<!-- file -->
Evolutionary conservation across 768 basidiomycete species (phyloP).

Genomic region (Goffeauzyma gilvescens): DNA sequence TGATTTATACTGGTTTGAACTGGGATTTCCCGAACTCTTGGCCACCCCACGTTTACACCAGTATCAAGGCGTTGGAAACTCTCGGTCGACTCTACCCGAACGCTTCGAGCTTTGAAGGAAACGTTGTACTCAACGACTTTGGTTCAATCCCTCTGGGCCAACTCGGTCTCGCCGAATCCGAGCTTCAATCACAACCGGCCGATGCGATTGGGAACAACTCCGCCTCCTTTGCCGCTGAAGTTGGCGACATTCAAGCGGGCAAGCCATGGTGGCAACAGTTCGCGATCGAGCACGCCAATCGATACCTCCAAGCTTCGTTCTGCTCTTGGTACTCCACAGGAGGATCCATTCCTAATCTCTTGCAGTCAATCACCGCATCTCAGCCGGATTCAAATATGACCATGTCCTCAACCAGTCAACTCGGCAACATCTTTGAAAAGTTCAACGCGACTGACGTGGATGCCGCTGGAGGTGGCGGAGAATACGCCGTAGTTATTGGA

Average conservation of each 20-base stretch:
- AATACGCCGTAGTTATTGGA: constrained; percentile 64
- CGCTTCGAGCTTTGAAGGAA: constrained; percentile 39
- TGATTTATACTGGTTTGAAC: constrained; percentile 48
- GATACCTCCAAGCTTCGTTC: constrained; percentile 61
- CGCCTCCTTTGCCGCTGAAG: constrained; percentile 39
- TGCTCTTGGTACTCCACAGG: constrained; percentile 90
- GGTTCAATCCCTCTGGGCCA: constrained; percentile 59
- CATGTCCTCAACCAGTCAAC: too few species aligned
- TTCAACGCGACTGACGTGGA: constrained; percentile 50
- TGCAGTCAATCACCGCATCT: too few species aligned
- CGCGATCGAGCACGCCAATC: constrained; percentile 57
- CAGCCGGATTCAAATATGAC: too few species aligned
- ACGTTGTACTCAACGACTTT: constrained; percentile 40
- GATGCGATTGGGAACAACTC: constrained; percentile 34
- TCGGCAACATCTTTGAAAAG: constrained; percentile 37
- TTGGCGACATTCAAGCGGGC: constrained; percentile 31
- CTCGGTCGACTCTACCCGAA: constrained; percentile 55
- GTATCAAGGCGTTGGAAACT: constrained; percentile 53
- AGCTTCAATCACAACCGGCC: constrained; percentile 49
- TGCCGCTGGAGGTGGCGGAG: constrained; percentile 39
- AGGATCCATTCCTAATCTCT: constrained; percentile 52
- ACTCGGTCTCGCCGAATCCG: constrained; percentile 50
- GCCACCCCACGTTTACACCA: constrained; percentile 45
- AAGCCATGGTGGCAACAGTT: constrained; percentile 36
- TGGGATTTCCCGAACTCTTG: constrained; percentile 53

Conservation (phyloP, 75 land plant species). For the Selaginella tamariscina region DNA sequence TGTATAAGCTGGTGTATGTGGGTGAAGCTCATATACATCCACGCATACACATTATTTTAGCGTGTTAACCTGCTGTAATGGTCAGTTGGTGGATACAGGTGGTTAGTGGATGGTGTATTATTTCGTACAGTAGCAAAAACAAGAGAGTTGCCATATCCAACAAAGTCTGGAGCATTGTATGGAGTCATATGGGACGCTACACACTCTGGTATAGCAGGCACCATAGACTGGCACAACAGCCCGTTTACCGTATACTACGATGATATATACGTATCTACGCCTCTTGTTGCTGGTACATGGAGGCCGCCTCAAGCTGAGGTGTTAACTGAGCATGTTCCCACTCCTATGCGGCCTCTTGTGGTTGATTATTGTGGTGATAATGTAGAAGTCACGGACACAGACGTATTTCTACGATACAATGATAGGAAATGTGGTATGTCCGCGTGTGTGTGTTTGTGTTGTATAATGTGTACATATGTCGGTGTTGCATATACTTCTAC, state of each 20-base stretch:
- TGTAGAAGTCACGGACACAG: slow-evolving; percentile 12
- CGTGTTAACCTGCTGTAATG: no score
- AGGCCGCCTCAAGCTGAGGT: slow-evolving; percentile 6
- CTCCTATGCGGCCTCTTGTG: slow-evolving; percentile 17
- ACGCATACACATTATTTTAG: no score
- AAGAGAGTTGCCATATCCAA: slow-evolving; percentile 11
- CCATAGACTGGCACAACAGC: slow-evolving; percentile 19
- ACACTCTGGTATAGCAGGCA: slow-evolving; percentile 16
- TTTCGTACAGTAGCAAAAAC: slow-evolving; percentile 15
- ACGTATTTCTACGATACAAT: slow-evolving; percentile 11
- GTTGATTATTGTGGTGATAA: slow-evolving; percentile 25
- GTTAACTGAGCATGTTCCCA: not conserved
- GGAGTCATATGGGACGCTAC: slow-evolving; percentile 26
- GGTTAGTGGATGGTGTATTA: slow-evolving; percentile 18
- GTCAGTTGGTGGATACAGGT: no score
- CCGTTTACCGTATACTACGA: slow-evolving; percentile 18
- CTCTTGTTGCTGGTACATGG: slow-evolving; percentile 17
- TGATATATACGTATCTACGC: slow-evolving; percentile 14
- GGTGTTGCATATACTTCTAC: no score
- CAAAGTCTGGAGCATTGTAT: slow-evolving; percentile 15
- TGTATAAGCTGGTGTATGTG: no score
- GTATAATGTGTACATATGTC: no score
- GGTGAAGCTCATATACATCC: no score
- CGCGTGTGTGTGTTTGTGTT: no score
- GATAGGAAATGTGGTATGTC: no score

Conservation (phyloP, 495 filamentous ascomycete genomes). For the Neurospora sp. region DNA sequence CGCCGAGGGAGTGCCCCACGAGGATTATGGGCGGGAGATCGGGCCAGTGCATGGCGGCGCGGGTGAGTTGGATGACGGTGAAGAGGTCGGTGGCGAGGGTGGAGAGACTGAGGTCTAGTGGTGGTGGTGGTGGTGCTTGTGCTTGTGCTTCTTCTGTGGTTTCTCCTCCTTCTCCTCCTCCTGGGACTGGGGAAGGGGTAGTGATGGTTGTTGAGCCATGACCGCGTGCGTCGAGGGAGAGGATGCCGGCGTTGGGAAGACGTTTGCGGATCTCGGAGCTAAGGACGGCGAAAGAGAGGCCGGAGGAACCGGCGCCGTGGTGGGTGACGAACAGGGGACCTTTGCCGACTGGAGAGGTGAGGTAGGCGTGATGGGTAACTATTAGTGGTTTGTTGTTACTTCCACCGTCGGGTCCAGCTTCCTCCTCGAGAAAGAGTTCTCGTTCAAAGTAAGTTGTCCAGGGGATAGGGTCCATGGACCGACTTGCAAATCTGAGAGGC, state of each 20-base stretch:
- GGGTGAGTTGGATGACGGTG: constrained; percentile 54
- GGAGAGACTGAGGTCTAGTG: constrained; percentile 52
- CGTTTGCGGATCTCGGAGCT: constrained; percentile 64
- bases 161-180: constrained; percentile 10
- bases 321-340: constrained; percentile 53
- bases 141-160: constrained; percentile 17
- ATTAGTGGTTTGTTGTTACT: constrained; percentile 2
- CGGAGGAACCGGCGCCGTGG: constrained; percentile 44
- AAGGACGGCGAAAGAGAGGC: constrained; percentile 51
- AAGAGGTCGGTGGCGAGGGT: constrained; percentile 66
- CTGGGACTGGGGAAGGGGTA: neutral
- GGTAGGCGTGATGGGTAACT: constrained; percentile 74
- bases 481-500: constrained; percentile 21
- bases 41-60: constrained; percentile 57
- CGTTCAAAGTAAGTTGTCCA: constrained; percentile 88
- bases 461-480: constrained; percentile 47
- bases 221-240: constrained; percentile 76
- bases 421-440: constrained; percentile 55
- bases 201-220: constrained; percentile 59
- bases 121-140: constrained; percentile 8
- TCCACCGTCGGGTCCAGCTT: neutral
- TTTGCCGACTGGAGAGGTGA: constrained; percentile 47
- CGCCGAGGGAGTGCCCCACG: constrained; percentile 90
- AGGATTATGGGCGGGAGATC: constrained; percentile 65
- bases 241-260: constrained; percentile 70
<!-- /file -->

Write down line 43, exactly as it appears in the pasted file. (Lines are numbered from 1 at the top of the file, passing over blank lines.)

- GGTTAGTGGATGGTGTATTA: slow-evolving; percentile 18